As one of my mentors used to say, a great leader enables people to see themselves in the story and become part of it emotionally as well as intellectually. That is the essence of movement building, the Leadership Power Tool #7 that I teach participants in my 9 Leadership Power Tools workshops and other corporate trainings, such as 50 Women Can Change the World.

Here are four key findings from the Quartz Insights — WE study:


Identify the core strengths of your original business mission.

Draw a brand purpose from this foundation.


Convey that what you stand for connects to your customers’ needs and values.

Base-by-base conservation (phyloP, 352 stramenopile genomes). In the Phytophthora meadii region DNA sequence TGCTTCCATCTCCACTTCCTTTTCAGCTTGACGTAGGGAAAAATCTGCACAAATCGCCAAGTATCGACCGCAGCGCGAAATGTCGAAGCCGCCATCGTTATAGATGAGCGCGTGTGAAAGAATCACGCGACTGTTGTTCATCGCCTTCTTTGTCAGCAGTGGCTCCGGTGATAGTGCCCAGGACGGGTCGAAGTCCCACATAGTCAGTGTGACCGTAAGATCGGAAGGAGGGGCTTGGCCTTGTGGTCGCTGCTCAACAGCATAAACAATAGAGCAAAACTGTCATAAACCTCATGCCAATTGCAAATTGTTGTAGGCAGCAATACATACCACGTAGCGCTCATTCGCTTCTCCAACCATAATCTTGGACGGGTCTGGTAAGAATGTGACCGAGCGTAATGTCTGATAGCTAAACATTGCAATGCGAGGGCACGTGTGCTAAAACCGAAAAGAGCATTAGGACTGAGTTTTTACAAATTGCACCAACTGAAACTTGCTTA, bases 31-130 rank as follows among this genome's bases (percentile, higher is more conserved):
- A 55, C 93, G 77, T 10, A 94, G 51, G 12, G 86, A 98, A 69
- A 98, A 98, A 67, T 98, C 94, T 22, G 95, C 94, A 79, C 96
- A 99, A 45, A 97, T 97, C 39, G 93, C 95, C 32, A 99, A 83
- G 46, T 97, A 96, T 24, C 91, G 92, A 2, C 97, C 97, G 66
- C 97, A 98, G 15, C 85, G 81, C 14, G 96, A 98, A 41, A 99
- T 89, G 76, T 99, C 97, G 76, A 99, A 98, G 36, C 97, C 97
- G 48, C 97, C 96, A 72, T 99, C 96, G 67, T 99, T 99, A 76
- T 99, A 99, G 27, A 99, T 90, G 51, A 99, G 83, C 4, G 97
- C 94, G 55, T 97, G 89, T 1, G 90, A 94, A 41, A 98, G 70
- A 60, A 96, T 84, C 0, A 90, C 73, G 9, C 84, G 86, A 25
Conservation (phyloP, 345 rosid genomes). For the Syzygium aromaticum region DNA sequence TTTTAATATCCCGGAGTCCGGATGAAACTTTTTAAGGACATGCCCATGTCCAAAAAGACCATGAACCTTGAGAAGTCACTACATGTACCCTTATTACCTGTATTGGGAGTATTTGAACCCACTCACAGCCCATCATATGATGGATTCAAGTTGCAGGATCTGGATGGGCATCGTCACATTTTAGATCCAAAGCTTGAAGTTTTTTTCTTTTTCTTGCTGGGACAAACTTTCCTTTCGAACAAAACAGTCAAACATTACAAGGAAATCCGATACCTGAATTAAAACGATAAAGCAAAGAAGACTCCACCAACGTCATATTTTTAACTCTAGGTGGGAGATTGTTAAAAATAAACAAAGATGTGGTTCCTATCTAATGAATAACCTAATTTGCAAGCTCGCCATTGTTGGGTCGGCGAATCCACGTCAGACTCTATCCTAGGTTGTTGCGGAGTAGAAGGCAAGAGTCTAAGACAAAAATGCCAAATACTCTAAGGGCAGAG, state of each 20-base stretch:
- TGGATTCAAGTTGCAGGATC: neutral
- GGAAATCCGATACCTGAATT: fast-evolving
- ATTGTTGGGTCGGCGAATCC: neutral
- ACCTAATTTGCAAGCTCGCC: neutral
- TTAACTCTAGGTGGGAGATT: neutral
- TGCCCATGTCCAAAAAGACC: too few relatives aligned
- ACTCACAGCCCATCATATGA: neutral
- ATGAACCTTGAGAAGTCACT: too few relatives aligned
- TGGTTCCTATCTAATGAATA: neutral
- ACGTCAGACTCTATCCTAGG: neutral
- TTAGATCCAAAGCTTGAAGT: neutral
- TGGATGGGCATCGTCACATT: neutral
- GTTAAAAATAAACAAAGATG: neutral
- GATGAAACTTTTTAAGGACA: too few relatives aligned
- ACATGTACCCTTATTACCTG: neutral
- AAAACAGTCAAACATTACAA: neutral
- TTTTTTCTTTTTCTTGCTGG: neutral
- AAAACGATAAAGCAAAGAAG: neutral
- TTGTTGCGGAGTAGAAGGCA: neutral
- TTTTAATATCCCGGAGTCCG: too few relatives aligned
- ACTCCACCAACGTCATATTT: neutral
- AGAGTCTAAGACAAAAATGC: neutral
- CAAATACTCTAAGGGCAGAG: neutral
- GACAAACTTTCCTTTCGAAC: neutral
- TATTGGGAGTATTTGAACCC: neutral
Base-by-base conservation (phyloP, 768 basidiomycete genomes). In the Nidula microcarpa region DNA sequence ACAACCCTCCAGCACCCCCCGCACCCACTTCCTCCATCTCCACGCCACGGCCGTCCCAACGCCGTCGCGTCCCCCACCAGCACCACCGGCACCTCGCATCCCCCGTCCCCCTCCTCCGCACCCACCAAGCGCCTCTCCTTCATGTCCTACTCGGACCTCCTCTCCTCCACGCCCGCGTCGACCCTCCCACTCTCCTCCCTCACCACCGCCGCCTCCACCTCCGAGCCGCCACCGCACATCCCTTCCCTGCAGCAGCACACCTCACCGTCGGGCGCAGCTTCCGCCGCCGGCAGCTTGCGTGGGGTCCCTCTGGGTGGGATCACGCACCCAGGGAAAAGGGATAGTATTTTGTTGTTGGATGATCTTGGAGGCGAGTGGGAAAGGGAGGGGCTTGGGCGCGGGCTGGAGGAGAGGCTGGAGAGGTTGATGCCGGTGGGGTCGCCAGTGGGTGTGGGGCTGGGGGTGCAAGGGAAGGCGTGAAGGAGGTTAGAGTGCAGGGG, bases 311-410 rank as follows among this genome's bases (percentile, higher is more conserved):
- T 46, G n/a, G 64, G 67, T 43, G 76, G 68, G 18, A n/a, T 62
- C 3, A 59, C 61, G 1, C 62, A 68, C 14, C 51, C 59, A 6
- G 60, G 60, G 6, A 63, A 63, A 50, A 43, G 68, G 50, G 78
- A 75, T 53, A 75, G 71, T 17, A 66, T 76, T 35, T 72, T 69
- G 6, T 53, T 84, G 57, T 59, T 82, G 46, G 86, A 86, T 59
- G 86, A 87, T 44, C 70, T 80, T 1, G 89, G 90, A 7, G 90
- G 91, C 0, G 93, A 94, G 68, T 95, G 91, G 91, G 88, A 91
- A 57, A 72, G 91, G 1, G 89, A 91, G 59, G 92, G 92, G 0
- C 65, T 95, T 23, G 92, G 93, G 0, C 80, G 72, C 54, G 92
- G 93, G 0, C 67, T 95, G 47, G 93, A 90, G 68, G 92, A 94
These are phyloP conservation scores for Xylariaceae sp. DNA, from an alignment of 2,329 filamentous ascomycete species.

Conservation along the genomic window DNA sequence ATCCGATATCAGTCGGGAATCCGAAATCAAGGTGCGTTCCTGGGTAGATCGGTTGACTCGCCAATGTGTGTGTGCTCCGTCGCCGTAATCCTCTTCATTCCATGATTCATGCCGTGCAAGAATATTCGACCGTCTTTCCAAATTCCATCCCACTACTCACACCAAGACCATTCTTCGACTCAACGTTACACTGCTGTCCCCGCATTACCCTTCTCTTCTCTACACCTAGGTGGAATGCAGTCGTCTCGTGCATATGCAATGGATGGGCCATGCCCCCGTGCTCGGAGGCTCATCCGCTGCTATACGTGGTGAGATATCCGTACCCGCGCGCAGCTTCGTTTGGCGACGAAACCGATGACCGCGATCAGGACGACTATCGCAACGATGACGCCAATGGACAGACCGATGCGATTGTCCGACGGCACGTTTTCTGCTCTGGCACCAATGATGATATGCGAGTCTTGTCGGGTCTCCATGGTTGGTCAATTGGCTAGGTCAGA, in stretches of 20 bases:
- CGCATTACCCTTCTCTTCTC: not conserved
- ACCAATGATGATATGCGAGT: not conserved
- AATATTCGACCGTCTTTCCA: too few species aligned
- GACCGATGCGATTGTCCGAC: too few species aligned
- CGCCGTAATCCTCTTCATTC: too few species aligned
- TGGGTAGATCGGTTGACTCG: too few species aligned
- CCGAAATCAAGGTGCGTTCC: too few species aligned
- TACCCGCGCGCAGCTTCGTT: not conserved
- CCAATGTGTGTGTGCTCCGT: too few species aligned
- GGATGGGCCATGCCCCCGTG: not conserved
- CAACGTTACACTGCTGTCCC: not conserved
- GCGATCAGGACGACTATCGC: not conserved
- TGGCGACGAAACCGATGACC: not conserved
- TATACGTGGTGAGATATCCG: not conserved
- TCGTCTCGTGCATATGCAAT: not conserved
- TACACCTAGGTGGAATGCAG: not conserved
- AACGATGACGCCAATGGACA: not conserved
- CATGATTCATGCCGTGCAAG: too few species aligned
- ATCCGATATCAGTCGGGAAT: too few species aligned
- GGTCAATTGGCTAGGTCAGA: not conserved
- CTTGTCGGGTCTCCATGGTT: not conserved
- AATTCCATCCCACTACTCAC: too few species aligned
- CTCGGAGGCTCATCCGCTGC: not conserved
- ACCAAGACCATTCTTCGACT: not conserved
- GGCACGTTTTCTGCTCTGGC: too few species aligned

Build an exchange with local communities, including your employees.


Align communications and action in service of your brand purpose.

Adapt your communication style to address changing societal issues and needs.


Deploy your brand purpose at relevant, necessary moments.

Evaluate purpose strategy at key milestones to ensure it has lasting impact.

Why is purpose especially important to recruiting and retaining female talent?

I’ve found over years of leading organizations and the research I’ve done for books and articles that women value relationships that align with their higher purpose. Though that may vary from woman to woman, most are looking to work with companies that express their own higher purpose or values in their actions. From the companies’ program design perspective, this may influence the framing of their mission statements or alignment with charitable causes.